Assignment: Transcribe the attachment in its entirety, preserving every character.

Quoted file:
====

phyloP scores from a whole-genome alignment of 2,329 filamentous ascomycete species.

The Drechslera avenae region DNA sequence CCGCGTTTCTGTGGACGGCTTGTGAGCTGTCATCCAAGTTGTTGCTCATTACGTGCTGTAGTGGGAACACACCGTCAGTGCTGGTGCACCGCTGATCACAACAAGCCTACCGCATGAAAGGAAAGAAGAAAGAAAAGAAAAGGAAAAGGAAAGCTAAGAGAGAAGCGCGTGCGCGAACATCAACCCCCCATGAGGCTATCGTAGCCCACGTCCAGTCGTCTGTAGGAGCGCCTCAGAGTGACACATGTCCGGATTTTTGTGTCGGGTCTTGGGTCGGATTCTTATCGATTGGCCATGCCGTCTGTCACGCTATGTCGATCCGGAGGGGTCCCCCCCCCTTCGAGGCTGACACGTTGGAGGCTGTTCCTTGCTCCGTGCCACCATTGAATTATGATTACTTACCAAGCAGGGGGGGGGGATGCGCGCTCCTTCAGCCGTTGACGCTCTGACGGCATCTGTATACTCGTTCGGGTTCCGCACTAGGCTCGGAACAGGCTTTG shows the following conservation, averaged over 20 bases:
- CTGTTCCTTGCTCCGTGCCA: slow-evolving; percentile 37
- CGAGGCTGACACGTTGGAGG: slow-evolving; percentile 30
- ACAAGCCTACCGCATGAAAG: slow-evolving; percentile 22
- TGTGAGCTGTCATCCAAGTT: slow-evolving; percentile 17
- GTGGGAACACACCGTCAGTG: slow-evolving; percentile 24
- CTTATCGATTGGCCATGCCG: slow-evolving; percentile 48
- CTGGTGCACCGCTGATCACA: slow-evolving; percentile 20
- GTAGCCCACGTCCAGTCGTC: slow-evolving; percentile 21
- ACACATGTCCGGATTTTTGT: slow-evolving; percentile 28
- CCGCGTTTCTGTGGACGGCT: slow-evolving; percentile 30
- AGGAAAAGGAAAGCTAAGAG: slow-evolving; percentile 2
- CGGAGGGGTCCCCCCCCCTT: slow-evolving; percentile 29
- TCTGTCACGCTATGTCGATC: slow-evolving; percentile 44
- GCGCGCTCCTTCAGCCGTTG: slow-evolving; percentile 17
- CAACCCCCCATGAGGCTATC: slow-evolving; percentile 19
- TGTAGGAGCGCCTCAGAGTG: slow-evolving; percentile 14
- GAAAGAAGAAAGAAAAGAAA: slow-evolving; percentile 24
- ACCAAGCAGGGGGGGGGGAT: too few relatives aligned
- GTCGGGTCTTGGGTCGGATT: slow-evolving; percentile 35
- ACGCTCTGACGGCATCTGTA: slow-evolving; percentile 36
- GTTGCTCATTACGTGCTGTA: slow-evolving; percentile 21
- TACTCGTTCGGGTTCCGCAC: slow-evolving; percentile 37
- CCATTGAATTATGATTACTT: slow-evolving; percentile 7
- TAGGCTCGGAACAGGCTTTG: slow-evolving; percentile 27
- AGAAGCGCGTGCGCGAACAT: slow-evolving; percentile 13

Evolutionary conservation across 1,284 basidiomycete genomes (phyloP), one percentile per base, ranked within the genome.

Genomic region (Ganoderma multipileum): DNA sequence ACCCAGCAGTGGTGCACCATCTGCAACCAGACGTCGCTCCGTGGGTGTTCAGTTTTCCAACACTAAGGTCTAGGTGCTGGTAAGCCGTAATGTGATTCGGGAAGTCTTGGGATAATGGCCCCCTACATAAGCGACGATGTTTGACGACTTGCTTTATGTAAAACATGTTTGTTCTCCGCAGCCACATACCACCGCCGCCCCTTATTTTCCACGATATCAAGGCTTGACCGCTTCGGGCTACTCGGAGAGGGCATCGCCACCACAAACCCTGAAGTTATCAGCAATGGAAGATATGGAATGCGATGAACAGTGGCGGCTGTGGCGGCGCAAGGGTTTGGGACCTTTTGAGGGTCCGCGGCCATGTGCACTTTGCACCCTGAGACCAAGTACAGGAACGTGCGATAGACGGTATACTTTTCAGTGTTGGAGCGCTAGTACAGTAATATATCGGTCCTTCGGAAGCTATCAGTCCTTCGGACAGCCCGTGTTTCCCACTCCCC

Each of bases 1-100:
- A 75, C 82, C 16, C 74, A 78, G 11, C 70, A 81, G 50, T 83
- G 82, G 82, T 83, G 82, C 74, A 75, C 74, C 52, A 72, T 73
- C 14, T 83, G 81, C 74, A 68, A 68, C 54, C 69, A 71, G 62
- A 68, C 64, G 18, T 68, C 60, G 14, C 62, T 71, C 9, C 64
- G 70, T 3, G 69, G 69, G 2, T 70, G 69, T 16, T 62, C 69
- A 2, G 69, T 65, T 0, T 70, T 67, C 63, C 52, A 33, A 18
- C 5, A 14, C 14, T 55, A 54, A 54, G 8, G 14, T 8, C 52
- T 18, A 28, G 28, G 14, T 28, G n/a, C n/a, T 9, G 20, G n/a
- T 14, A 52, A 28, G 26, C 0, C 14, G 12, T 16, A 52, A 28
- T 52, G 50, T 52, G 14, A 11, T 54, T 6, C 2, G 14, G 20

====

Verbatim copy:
phyloP scores from a whole-genome alignment of 2,329 filamentous ascomycete species.

The Drechslera avenae region DNA sequence CCGCGTTTCTGTGGACGGCTTGTGAGCTGTCATCCAAGTTGTTGCTCATTACGTGCTGTAGTGGGAACACACCGTCAGTGCTGGTGCACCGCTGATCACAACAAGCCTACCGCATGAAAGGAAAGAAGAAAGAAAAGAAAAGGAAAAGGAAAGCTAAGAGAGAAGCGCGTGCGCGAACATCAACCCCCCATGAGGCTATCGTAGCCCACGTCCAGTCGTCTGTAGGAGCGCCTCAGAGTGACACATGTCCGGATTTTTGTGTCGGGTCTTGGGTCGGATTCTTATCGATTGGCCATGCCGTCTGTCACGCTATGTCGATCCGGAGGGGTCCCCCCCCCTTCGAGGCTGACACGTTGGAGGCTGTTCCTTGCTCCGTGCCACCATTGAATTATGATTACTTACCAAGCAGGGGGGGGGGATGCGCGCTCCTTCAGCCGTTGACGCTCTGACGGCATCTGTATACTCGTTCGGGTTCCGCACTAGGCTCGGAACAGGCTTTG shows the following conservation, averaged over 20 bases:
- CTGTTCCTTGCTCCGTGCCA: slow-evolving; percentile 37
- CGAGGCTGACACGTTGGAGG: slow-evolving; percentile 30
- ACAAGCCTACCGCATGAAAG: slow-evolving; percentile 22
- TGTGAGCTGTCATCCAAGTT: slow-evolving; percentile 17
- GTGGGAACACACCGTCAGTG: slow-evolving; percentile 24
- CTTATCGATTGGCCATGCCG: slow-evolving; percentile 48
- CTGGTGCACCGCTGATCACA: slow-evolving; percentile 20
- GTAGCCCACGTCCAGTCGTC: slow-evolving; percentile 21
- ACACATGTCCGGATTTTTGT: slow-evolving; percentile 28
- CCGCGTTTCTGTGGACGGCT: slow-evolving; percentile 30
- AGGAAAAGGAAAGCTAAGAG: slow-evolving; percentile 2
- CGGAGGGGTCCCCCCCCCTT: slow-evolving; percentile 29
- TCTGTCACGCTATGTCGATC: slow-evolving; percentile 44
- GCGCGCTCCTTCAGCCGTTG: slow-evolving; percentile 17
- CAACCCCCCATGAGGCTATC: slow-evolving; percentile 19
- TGTAGGAGCGCCTCAGAGTG: slow-evolving; percentile 14
- GAAAGAAGAAAGAAAAGAAA: slow-evolving; percentile 24
- ACCAAGCAGGGGGGGGGGAT: too few relatives aligned
- GTCGGGTCTTGGGTCGGATT: slow-evolving; percentile 35
- ACGCTCTGACGGCATCTGTA: slow-evolving; percentile 36
- GTTGCTCATTACGTGCTGTA: slow-evolving; percentile 21
- TACTCGTTCGGGTTCCGCAC: slow-evolving; percentile 37
- CCATTGAATTATGATTACTT: slow-evolving; percentile 7
- TAGGCTCGGAACAGGCTTTG: slow-evolving; percentile 27
- AGAAGCGCGTGCGCGAACAT: slow-evolving; percentile 13

Evolutionary conservation across 1,284 basidiomycete genomes (phyloP), one percentile per base, ranked within the genome.

Genomic region (Ganoderma multipileum): DNA sequence ACCCAGCAGTGGTGCACCATCTGCAACCAGACGTCGCTCCGTGGGTGTTCAGTTTTCCAACACTAAGGTCTAGGTGCTGGTAAGCCGTAATGTGATTCGGGAAGTCTTGGGATAATGGCCCCCTACATAAGCGACGATGTTTGACGACTTGCTTTATGTAAAACATGTTTGTTCTCCGCAGCCACATACCACCGCCGCCCCTTATTTTCCACGATATCAAGGCTTGACCGCTTCGGGCTACTCGGAGAGGGCATCGCCACCACAAACCCTGAAGTTATCAGCAATGGAAGATATGGAATGCGATGAACAGTGGCGGCTGTGGCGGCGCAAGGGTTTGGGACCTTTTGAGGGTCCGCGGCCATGTGCACTTTGCACCCTGAGACCAAGTACAGGAACGTGCGATAGACGGTATACTTTTCAGTGTTGGAGCGCTAGTACAGTAATATATCGGTCCTTCGGAAGCTATCAGTCCTTCGGACAGCCCGTGTTTCCCACTCCCC

Each of bases 1-100:
- A 75, C 82, C 16, C 74, A 78, G 11, C 70, A 81, G 50, T 83
- G 82, G 82, T 83, G 82, C 74, A 75, C 74, C 52, A 72, T 73
- C 14, T 83, G 81, C 74, A 68, A 68, C 54, C 69, A 71, G 62
- A 68, C 64, G 18, T 68, C 60, G 14, C 62, T 71, C 9, C 64
- G 70, T 3, G 69, G 69, G 2, T 70, G 69, T 16, T 62, C 69
- A 2, G 69, T 65, T 0, T 70, T 67, C 63, C 52, A 33, A 18
- C 5, A 14, C 14, T 55, A 54, A 54, G 8, G 14, T 8, C 52
- T 18, A 28, G 28, G 14, T 28, G n/a, C n/a, T 9, G 20, G n/a
- T 14, A 52, A 28, G 26, C 0, C 14, G 12, T 16, A 52, A 28
- T 52, G 50, T 52, G 14, A 11, T 54, T 6, C 2, G 14, G 20